T.J. Johnson is an English writer prominent in philosophical debates and thinking. He is currently on his way to publish his essays. You can find him here.
Where did you grow up and how has that impacted your writing and beliefs?
I grew up in a small town in the centre of England home to the county of Leicestershire. It’s a small Christian town and that impacted/sparked my philosophical flame. As a young boy, I’d go to church with my mother and listen to the vicar talk on for hours. When I reached the age of fourteen I started having doubts about the book and went in and out of the religion for the next year before rejecting it completely and studying theology and then philosophy to help better understand the world we live in. My ethics came mostly from the bible – rejecting Deuteronomy though – and this has stayed with me to this day.
When did you know that you loved philosophy and literature?
I knew I loved philosophy when I found a quote from Camus when I was in college. I always said that a good quote/thought was one you couldn’t get out of your head. And for the next week, I kept referring back to the quote and thinking about it without thinking about it. I then delved into Camus’ books and to this day he is still my favorite philosopher.
When did you start writing and what prompted it?
I started writing as an escape from school in year seven: so I must have been 11 or 12. I can remember it clear as day. I went to a brass band concert with my dad and in the vicarage, where they were playing, that had a book stand. At the time I was still a Christian and the money went towards the church so I picked up all three Lord of the Rings, the Hobbit, and a lovely leather-bound bible. I read the hobbit and loved it. I finished it in a month. Which doesn’t sound great, but this was the first book I had read in years. I devoured it. And then moved on to the Lord of the Rings. And when seeing the worlds Tolkien had created, I said: “I want to be just like him.” And so I started writing. I began writing fiction. I finished the book but never published it as it was my first and it wasn’t very good: but I loved every page and every letter.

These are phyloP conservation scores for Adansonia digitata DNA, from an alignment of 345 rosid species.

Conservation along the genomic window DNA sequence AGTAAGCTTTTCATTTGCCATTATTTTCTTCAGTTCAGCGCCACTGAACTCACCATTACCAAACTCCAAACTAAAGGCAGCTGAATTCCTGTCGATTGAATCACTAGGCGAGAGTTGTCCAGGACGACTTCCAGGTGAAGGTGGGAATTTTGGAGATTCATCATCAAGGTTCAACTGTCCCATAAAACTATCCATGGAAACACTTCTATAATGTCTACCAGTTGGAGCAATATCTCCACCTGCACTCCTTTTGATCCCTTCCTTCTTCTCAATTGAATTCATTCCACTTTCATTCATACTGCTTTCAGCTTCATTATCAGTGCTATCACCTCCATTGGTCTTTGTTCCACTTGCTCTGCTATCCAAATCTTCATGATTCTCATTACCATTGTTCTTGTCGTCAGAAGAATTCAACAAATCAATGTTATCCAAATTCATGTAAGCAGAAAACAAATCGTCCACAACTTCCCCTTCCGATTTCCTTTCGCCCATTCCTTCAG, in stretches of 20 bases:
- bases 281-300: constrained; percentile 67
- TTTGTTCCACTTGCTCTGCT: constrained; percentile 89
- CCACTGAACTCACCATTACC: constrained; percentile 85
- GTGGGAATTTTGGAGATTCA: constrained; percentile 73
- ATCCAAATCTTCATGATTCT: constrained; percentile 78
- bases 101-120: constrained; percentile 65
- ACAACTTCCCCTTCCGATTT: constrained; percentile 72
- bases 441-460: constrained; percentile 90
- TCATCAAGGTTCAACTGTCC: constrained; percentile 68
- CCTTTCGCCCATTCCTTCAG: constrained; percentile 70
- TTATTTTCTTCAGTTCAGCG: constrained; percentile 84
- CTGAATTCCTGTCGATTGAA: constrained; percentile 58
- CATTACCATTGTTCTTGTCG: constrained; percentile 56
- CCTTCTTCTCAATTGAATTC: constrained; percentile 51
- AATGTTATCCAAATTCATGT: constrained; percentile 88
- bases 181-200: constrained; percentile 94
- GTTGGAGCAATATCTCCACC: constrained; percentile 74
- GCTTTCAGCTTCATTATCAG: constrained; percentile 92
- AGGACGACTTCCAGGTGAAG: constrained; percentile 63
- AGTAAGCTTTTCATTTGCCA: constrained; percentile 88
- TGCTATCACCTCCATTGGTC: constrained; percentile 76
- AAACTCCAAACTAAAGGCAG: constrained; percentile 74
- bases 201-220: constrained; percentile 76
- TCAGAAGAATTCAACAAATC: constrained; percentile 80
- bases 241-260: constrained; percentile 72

what has been the most fulfilling part of your journey?
A little while ago I was offered to write a short story. It was a small thing about the philosophical premise of death and completion. Well, it got published by a small university press called The Woodcrest. When I got that email it was a new beginning for my career. As this was the first piece I had ever had professionally published and seen. It was wonderful and will always carry it in my heart and mind.
What are some things people do not know about you?
Some people may not know, even my closest friends, that I have a model railway and work at a heritage railway as an engineer. Ever since I was young, trains – especially steam – fascinated me. Complex machines running on no electricity and just water and fire.
Who is an author/Public figure that you look up to and why?
I look up to a few people and so I’ll start with a public figure. Fran Lebowitz was always an inspiration in publishing for me as she commands the stage she talks on and has a great sense of humor: something I’m told I have without even realizing it.
An author who I look up to would have to be Albert Camus as he began my philosophy career and he was a great guy with many ideas that put a U-turn on Western philosophy. I consider him to be more of an author than most as his books were novels, but I believe this made a new species of philosophical authors.
Where do you see yourself in the future?
In the future, if I’m still alive that is, I see myself as a successful writer with a few novels and essays under my belt while being able to quit my day job and go full time. (Without sounding too pretentious.) But it poses a great philosophical question on the future as my future is determined by the construct of the world around me. And heaven knows where that will be in ten years from now.